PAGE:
BAGHDAD, Iraq, Dec. 8 - A suicide bomber shoved aside a fare collector at Baghdad's main bus terminal on Thursday, forced himself onto a crowded bus and blew himself up, causing an enormous explosion that killed at least 30 people and reduced the bus to a charred, mangled husk, witnesses and police officials said.
Separately, an Islamic insurgent group claimed in an Internet posting to have executed a kidnapped American security consultant, according to the SITE Institute, which tracks jihadist Web sites. The posting neither named the consultant nor provided evidence to back the claim.
The group, the Islamic Army in Iraq, said on Tuesday that it had abducted Ronald Alan Schulz, 40, a native of North Dakota, and threatened to kill him within 72 hours unless all detainees in Iraq were released.
The United States Embassy in Baghdad confirmed Mr. Schulz's kidnapping, but a spokeswoman said on Thursday that the embassy was unable to verify the Internet claim.
The bus bombing occurred at about 10:45 a.m. in the Nahda terminal in central Baghdad, which serves as the station for buses bound for the Kurdish north and the Shiite-dominated south. The bus was full and about to leave the terminal when the bomber forced his way on, witnesses said.
"The fare collector saw the suicide bomber and told him that the bus was full," said Ahmad Adnan Khalil, 20, another fare collector who witnessed the incident. "So the suicide bomber pushed the collector and blew himself up."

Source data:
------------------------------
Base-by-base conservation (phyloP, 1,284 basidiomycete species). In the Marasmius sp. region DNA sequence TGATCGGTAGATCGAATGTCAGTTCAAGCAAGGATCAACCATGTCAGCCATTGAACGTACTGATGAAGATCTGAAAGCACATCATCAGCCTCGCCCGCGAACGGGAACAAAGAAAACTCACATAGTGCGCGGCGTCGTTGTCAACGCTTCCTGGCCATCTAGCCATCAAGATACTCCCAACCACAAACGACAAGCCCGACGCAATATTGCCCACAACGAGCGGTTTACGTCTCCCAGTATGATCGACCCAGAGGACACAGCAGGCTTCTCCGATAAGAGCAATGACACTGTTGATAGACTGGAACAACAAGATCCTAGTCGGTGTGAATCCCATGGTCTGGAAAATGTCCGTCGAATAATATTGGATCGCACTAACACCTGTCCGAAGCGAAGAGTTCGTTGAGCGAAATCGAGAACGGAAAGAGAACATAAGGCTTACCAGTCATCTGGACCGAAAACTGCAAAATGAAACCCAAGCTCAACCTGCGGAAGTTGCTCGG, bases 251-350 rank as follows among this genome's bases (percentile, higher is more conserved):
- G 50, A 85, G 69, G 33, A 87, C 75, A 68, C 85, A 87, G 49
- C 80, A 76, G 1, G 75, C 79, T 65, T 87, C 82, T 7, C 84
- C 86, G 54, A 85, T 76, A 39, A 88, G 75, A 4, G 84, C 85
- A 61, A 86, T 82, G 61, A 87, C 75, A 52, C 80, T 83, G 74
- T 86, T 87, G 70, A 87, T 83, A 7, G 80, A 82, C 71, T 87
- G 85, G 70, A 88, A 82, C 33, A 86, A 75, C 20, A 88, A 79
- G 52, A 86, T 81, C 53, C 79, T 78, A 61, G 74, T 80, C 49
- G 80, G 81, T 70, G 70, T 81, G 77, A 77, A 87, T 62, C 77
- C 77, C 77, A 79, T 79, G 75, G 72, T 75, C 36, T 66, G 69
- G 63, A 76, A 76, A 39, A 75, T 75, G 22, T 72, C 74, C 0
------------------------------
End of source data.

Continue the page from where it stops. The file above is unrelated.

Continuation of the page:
Several bystanders said the blast was immediately preceded by a smaller explosion that appeared to come from the luggage hold, as if explosives had been hidden in a suitcase and detonated remotely. The explosions killed most of the passengers and several people at a nearby food stand, and wounded at least 25 others, the police said.
The bombing, the second large-scale suicide attack in Baghdad this week, appeared to have been driven by deadly sectarian intent, since the bus was filled with passengers headed toward the predominantly Shiite city of Nasiriya in the south.
The insurgency, in part led by disgruntled Sunnis, has sought to provoke sectarian discord and further divide the nation by attacking unprotected Shiite targets, including mosques and marketplaces.
Though buses have long been a favorite target of suicide bombers in Israel, Thursday's bombing in Baghdad may have been the first suicide bus bombing by Iraq's insurgency, Maj. Gen. Rick Lynch, a senior American military spokesman, said at a news conference on Thursday.
This was not the first attack at the Nahda terminal. A triple car-bomb attack at rush hour on Aug. 17 killed at least 43 people and wounded 89. After the August attack, however, neither the terminal's operators nor the Iraqi security authorities appeared to have adopted tighter security measures, like thorough checks of passengers, luggage or vehicles.
The American military command has warned of a surge in violence in advance of Dec. 15 elections for a full, four-year National Assembly. On Tuesday, two suicide bombs killed at least 36 police officers at the capital's main police academy and wounded at least 72 others, including an American contractor.